WASHINGTON (Sept. 16, 2010)—The title says it all: NATIONAL GEOGRAPHIC SIMPLY BEAUTIFUL PHOTOGRAPHS (National Geographic Books; ISBN: 978-1-4262-0645-0; Oct. 19, 2010; $35; hardcover). This spectacular book is a feast for the eyes as award-winning photographer Annie Griffiths guides readers on a colorful adventure through National Geographic’s famed Image Collection, one of the richest photo archives in the world.
The criterion for selection was visual delight. “We wanted a set of images that would transport the reader to a beautiful place, be that space physical, emotional, or spiritual,” writes Maura Mulvihill, vice president, National Geographic Image Collection in her foreword to the book. “Encouraged by the words of Ralph Waldo Emerson, ‘Beauty is its own excuse for being,’ we decided the book should take us to a world of beautiful dreams, memories, and meditation.”
“What is it that delights the human eye and allows us to proclaim that a photograph is beautiful?” asks Griffiths. Among the three most important elements are light, composition and moment. “In the right hands, light in a photograph can make the image soar. The same is true with composition. What the photographer chooses to keep in or out the frame is all we will ever see — and that combination is vital. And the moment that the shutter is pressed, when an instant is frozen in time, endows the whole image with meaning. When light, composition, and moment are in concert, there is visual magic.”
The other important aesthetic concepts that create beauty in a photograph are palette — the selection of colors that create a visual context; time — the freezing, blurring or choreography of movement within the frame; and wonder — the response of the viewer to a photograph that reveals something never seen before or something presented in a fresh, new way. Each chapter focuses on one of these six critical aspects or elements of an image and presents page after page of tantalizing pictures — “photographs” Griffiths remarks, “that lift us out of a jaded world and make us gasp.”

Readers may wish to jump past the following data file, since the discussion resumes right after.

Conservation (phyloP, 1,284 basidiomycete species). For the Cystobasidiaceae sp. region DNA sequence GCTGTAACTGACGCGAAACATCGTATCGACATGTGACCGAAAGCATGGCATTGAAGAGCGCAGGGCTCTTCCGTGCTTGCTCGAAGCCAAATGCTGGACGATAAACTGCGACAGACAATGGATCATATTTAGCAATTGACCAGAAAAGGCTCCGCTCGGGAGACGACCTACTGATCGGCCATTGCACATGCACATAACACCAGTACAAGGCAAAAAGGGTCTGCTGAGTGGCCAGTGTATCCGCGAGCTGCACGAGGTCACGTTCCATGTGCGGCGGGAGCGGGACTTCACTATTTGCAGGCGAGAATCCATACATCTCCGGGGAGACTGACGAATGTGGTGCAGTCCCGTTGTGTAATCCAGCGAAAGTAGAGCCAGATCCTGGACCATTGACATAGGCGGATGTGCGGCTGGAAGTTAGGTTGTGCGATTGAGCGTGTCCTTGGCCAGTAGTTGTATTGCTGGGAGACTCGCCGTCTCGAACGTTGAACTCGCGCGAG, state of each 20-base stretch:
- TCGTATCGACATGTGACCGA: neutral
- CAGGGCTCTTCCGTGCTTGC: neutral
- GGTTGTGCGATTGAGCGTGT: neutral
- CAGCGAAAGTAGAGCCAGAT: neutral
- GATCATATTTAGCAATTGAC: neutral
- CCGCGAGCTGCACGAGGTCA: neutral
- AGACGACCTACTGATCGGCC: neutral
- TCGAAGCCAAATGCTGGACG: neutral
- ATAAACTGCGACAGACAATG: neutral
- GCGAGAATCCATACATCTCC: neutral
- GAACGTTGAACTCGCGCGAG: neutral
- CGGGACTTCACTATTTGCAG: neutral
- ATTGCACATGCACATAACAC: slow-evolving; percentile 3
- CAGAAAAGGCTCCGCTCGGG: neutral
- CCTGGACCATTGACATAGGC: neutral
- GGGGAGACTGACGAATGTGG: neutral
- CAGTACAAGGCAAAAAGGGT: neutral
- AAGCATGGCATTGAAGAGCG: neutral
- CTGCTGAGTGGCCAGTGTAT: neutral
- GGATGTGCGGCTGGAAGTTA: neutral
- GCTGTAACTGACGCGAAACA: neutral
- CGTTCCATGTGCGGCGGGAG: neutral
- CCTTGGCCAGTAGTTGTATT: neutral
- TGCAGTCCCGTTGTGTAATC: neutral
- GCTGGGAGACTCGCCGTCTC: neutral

Beyond the introduction and a quick essay about each concept, the book’s text is sparse. The photographs speak for themselves, enhanced by brief, lyrical thoughts from scholars and poets. The chapter on “light,” for example, begins with the lyrical wisdom of songwriter Leonard Cohen:
Ring the bells that still can ring.
Forget your perfect offering.
There is a crack in everything.
That’s how the light gets in.
And then the images flow — of light entering via windows, clouds and spotlights, from above and behind, casting radiance on ballerinas, cowboys, horses and lions, into groves of autumn trees and onto snowy mountains — revealing beauty beyond expectation in everything it touches.
The book showcases the work of more than 100 renowned photographers — including Sam Abell, Thomas Abercrombie, Jodi Cobb, David Doubilet, David Alan Harvey, Annie Griffiths, Chris Johns, Paul Nicklen, Jim Richardson, James Stanfield, Maynard Owen Williams and Michael Yamashita — as it celebrates beauty in scores of different guises, from the exotic to the familiar.
“Photographs have given us visual proof that the world is grander than we imagined, that there is beauty, often overlooked, in nearly everything,” writes Griffiths.
Many of the stunning images in the book are available as frameable prints. To order, visit www.PrintsNGS.com and click on the gallery titled “Simply Beautiful.”
National Geographic Museum is currently hosting an exhibition of 50 images from the book at National Geographic headquarters. “Simply Beautiful: Photographs from National Geographic” will run through Feb. 6, 2011, and is part of FotoWeek DC, a celebration of photography in the nation’s capital from Nov. 6-13, 2010.
National Geographic continues its exhibition partnership with Steven Kasher Gallery in New York with a “Simply Beautiful” exhibition, opening Oct. 14, 2010. It will include large-scale color photographs by more than 25 National Geographic photographers. Signed, deluxe, limited-edition collectors’ prints will be available.
About the Author
Annie Griffiths earned a degree in photojournalism from the University of Minnesota. Since then she has photographed dozens of magazine projects for National Geographic. Her work also has appeared in Life, Geo, Smithsonian, Merian, Paris Match, Stern and many other publications. She devotes a portion of each year to producing fundraising images for aid organizations.